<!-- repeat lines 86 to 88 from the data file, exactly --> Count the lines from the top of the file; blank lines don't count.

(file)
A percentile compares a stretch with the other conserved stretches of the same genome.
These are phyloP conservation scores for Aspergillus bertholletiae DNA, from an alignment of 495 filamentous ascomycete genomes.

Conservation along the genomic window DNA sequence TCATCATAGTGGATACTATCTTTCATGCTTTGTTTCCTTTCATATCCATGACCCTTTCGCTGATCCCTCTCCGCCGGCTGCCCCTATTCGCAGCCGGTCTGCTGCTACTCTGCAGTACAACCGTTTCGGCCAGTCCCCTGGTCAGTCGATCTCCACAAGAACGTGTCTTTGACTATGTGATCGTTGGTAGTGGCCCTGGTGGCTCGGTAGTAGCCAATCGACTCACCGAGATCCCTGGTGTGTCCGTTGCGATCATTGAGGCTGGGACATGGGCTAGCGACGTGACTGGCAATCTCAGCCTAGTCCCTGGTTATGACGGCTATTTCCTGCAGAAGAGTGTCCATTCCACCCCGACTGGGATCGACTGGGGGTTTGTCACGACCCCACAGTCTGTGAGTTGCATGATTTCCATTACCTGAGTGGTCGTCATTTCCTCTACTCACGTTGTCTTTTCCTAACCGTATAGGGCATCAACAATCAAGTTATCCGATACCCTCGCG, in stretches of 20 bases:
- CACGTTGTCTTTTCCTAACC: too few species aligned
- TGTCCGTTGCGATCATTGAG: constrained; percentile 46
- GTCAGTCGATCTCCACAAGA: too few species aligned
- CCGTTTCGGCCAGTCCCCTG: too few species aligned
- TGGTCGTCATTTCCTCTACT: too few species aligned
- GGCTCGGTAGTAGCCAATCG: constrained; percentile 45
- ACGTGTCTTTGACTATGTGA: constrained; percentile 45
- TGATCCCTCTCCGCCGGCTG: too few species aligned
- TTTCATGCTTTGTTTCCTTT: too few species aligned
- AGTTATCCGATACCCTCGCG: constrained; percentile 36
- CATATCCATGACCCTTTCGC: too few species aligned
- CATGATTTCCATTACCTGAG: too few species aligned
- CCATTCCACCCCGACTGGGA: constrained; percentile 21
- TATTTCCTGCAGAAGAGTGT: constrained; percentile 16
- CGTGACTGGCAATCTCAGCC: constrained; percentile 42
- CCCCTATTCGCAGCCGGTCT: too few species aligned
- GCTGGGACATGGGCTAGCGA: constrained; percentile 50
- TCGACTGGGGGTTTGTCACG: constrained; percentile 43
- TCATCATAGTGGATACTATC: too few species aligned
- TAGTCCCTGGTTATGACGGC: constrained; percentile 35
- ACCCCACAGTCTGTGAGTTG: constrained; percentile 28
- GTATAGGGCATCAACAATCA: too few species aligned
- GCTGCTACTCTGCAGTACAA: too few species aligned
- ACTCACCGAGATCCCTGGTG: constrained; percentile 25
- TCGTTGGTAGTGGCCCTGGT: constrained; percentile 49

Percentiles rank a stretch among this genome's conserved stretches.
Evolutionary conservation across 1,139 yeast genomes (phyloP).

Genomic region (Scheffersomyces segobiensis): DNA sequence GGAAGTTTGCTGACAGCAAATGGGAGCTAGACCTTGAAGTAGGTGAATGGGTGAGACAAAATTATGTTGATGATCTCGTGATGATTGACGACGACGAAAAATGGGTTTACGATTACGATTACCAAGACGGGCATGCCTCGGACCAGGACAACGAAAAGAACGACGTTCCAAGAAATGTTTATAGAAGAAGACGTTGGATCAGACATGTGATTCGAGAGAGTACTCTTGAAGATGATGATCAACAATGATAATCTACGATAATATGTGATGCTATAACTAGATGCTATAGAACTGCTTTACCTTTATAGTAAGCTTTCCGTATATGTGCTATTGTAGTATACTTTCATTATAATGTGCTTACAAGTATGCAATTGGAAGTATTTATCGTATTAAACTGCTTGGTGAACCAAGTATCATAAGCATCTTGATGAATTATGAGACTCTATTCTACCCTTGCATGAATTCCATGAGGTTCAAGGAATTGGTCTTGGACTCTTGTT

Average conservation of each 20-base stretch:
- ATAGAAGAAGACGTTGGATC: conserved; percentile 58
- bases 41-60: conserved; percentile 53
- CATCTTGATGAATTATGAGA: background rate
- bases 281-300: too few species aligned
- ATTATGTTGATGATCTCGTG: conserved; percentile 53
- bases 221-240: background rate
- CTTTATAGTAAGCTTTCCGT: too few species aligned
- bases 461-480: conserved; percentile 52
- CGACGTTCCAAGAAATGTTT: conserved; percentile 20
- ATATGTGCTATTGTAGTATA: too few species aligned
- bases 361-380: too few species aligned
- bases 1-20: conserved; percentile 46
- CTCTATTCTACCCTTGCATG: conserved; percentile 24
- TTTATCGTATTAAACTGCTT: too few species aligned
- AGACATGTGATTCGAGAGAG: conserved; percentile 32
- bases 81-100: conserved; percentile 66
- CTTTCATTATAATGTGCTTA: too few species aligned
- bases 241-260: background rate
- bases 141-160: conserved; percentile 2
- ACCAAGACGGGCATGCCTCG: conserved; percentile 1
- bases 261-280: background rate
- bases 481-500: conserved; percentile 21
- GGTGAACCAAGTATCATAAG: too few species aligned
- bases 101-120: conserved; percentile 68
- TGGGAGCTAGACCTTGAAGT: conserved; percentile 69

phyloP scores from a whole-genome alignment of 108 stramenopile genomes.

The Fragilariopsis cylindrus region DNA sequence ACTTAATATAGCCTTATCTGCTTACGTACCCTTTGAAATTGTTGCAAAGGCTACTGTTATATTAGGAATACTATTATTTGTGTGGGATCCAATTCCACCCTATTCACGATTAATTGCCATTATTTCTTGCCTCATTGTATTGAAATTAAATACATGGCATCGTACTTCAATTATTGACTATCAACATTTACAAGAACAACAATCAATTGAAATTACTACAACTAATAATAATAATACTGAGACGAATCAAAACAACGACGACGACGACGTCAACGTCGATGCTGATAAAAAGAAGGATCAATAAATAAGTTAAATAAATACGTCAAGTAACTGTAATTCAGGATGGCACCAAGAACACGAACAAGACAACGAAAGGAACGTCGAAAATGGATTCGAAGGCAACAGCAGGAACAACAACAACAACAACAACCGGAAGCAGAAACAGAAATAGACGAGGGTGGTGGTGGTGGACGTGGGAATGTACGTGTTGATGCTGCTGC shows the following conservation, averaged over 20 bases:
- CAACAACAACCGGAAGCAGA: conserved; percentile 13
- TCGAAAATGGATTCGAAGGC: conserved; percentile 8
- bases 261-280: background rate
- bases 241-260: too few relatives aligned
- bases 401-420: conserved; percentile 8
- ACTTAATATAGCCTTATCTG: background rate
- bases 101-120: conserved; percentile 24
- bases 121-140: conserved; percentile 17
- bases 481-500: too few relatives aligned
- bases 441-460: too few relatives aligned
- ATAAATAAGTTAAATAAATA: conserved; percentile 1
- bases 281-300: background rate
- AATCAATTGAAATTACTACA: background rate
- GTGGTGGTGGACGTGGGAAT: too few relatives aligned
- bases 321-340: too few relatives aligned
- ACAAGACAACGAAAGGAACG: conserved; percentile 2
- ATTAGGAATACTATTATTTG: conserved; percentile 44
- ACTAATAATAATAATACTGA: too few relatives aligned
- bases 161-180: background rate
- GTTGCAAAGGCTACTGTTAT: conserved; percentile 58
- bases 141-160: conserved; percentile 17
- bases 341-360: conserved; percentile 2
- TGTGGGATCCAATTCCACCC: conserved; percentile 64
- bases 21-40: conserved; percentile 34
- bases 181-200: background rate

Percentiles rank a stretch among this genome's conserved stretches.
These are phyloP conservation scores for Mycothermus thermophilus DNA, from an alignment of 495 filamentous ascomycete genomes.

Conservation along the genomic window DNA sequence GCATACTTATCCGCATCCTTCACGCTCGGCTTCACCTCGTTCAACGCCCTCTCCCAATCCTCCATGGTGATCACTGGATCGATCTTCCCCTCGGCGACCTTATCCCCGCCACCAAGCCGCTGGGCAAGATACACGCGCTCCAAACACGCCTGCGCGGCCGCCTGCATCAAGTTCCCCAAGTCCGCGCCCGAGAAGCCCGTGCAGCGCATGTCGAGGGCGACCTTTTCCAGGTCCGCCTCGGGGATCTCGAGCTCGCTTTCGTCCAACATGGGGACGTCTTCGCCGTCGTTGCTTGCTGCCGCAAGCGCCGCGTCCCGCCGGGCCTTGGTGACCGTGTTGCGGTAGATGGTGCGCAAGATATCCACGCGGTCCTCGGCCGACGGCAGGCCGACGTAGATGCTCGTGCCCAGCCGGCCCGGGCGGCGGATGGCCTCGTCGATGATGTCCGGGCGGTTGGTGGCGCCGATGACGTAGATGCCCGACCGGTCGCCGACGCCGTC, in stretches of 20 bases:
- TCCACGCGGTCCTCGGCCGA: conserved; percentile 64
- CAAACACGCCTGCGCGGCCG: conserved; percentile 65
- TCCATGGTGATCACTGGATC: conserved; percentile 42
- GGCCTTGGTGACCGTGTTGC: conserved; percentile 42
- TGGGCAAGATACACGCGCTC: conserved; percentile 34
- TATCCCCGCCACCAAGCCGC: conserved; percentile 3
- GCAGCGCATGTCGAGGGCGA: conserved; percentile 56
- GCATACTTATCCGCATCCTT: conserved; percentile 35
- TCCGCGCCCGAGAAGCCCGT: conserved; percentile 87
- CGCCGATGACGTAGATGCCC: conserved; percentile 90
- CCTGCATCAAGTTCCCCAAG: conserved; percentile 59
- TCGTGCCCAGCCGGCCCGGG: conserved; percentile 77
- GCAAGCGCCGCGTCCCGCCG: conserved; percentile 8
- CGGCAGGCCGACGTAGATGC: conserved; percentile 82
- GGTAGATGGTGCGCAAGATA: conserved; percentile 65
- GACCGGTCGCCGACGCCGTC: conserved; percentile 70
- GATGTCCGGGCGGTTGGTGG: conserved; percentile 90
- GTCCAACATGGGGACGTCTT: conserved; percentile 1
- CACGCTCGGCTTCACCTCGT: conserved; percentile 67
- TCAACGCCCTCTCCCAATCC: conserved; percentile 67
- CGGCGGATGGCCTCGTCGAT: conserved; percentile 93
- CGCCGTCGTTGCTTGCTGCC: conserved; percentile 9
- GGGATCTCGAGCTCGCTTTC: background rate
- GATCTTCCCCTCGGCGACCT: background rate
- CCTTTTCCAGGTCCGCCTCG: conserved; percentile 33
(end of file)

These are phyloP conservation scores for Mycothermus thermophilus DNA, from an alignment of 495 filamentous ascomycete genomes.

Conservation along the genomic window DNA sequence GCATACTTATCCGCATCCTTCACGCTCGGCTTCACCTCGTTCAACGCCCTCTCCCAATCCTCCATGGTGATCACTGGATCGATCTTCCCCTCGGCGACCTTATCCCCGCCACCAAGCCGCTGGGCAAGATACACGCGCTCCAAACACGCCTGCGCGGCCGCCTGCATCAAGTTCCCCAAGTCCGCGCCCGAGAAGCCCGTGCAGCGCATGTCGAGGGCGACCTTTTCCAGGTCCGCCTCGGGGATCTCGAGCTCGCTTTCGTCCAACATGGGGACGTCTTCGCCGTCGTTGCTTGCTGCCGCAAGCGCCGCGTCCCGCCGGGCCTTGGTGACCGTGTTGCGGTAGATGGTGCGCAAGATATCCACGCGGTCCTCGGCCGACGGCAGGCCGACGTAGATGCTCGTGCCCAGCCGGCCCGGGCGGCGGATGGCCTCGTCGATGATGTCCGGGCGGTTGGTGGCGCCGATGACGTAGATGCCCGACCGGTCGCCGACGCCGTC, in stretches of 20 bases:
- TCCACGCGGTCCTCGGCCGA: conserved; percentile 64